NetApp’s accelerator programme, NetApp Excellerator, has a strong focus on Data Analytics and Artificial Intelligence – the top two areas when it comes to startup growth. NetApp's Data Fabric strategy is based on the foundation of seamless and secure movement of data across environments providing full control over data.


The NetApp Excellerator is unique in providing tangible benefits to startups with paid PoCs, market access, investor connects, business and technology mentorship, infrastructure support, etc. Three startups from past cohorts – Adya, ArchSaber and VitaCloud – have been successfully acquired.


The programme is designed to help startups have a key focus on value creation, valuation and subsequent funding which are the most desired outcome for any startup. The startups are graduates of the NetApp flagship accelerator programme and have been extensively mentored to strengthen their customer pitch points, go-to-market strategy while enhancing their user experience to attract more business.

The way ahead

The five startups In NetApp’s fifth cohort – CloudSEK, Senseforth.ai, Lightwing, Coralogix and Curl Analytics – leveraged data as their core technology, which is in line with NetApp’s expertise. According to NetApp, data will fuel Artificial Intelligence (AI), which these startups are leveraging across verticals such as fintech, cybersecurity, conversational AI, digital risk management and machine learning-powered log analytics and IoT solutions for industrial automation. These are the top three trends that will drive innovation.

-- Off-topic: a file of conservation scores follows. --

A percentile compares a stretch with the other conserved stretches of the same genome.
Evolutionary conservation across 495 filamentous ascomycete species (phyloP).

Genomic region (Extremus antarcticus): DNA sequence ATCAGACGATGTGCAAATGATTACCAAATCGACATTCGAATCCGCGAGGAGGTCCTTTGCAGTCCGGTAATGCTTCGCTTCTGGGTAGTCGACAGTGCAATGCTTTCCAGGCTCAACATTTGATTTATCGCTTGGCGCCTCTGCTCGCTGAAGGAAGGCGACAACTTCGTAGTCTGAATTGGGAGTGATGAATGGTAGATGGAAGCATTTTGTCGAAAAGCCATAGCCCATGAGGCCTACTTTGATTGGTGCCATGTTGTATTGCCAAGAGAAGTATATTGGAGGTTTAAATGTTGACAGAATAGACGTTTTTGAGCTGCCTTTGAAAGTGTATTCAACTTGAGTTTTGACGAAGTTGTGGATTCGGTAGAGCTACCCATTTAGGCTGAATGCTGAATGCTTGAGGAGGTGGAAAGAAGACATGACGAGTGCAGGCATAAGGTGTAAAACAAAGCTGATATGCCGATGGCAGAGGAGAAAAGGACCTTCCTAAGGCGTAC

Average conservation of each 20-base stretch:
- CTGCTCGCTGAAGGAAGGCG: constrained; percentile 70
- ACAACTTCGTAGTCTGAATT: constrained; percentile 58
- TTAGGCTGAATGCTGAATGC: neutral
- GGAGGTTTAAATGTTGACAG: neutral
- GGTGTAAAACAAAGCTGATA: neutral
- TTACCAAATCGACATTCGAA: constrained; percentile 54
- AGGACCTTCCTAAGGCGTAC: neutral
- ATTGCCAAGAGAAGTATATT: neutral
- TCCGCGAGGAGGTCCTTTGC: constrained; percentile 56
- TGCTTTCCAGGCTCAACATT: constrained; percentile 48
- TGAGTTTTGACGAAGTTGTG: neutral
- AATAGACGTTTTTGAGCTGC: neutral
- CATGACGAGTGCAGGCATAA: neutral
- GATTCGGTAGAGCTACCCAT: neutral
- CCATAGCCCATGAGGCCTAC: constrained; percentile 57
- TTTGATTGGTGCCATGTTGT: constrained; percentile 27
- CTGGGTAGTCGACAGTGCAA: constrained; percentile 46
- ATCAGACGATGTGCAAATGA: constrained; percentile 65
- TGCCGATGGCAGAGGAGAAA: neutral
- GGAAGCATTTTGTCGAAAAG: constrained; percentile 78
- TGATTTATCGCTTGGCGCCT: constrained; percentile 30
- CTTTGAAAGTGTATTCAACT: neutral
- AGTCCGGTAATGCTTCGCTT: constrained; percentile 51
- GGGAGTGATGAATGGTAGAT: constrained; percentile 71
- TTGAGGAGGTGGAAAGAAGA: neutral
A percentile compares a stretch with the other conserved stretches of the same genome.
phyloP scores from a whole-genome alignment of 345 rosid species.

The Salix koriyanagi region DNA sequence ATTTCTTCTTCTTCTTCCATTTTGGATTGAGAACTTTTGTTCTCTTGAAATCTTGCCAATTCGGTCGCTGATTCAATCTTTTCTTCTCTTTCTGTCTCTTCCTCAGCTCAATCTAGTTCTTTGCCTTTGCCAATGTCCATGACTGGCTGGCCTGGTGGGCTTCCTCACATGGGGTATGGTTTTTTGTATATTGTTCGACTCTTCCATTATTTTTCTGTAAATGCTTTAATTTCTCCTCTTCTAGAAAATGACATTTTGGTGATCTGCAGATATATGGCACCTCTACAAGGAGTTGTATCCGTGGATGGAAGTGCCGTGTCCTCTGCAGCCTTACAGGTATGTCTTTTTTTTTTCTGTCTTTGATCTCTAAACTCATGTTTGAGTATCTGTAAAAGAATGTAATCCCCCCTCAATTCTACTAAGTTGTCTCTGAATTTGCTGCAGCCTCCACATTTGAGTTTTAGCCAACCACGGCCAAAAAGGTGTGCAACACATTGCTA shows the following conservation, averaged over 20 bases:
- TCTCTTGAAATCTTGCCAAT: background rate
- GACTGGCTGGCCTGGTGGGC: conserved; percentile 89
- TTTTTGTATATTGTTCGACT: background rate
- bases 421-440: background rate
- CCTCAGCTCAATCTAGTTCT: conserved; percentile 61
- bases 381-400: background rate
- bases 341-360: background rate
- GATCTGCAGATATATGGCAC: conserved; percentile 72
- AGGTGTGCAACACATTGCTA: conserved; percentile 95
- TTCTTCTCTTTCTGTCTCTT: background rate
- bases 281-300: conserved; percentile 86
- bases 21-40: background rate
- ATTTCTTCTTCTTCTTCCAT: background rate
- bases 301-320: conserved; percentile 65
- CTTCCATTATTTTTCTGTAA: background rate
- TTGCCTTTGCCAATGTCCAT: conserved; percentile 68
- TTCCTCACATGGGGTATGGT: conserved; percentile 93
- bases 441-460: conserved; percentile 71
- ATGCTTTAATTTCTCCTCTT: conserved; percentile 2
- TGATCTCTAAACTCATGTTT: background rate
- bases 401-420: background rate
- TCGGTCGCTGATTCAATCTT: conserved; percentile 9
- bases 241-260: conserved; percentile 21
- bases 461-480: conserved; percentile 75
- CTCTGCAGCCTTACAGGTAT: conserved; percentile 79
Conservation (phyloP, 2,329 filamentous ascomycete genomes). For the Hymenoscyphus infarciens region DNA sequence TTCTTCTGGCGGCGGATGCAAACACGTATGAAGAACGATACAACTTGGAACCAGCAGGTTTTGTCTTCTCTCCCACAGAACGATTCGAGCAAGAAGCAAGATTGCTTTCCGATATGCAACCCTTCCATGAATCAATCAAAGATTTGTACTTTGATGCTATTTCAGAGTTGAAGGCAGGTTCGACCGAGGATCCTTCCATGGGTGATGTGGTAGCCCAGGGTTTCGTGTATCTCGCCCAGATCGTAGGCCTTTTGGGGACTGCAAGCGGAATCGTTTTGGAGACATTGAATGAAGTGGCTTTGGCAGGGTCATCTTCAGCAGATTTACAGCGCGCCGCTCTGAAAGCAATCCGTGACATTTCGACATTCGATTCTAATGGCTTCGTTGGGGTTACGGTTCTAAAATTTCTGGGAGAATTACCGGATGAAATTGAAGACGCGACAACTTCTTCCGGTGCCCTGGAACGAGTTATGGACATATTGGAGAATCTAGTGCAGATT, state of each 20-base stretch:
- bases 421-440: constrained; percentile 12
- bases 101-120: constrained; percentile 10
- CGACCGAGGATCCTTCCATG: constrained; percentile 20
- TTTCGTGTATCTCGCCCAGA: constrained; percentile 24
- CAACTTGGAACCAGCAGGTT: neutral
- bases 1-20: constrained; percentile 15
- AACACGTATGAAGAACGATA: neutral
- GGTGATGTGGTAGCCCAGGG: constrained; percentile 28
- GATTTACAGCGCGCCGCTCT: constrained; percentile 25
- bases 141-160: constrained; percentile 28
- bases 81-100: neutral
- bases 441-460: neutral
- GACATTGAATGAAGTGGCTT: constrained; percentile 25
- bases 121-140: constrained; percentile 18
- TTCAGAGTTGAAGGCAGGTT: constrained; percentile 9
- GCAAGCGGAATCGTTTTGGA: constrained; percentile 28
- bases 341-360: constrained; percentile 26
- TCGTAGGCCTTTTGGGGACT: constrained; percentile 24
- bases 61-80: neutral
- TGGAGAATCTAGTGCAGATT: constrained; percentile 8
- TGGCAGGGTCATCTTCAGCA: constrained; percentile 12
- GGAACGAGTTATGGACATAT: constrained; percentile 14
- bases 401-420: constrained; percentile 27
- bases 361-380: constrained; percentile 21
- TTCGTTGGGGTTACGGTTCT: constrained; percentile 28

1. The advent of 5G will be a serious driver for AI-driven IoT. Many players in the technology industry and business community invest in building edge-computing environments to support the reality of AI-driven IoT. These environments will create new use-cases that rely on intelligent, instantaneous and autonomous decision-making, with low latency, high bandwidth capabilities bringing us to a world where the internet will work on your behalf – without even having to ask.
  2. Blockchain will make a strong impact outside of cryptocurrency. The world is quickly moving beyond Bitcoin to adopt enterprise-distributed indelible ledgers, setting the stage for a transformation that is exponentially bigger than the impact cryptocurrency has had on blockchain in finance.
  3. Hardware-based composable architecture will have less short-term potential against commodity hardware and software-based infrastructure virtualisation. Continued improvements in commodity hardware performance, software-based virtualisation, and micro-service software architectures will eliminate much of the performance advantage of proprietary hardware-based composable architectures, relegating them to niche datacenter roles soon.


With data forming the bedrock on which all these innovations of the future will be built, it will become imperative for more organisations to adopt DDI to ensure improved productivity that will positively impact not just them, but the country’s economy in the long run.


(Madhurima Agarwal is Director - Engineering Programs and Leader - NetApp Excellerator at NetApp)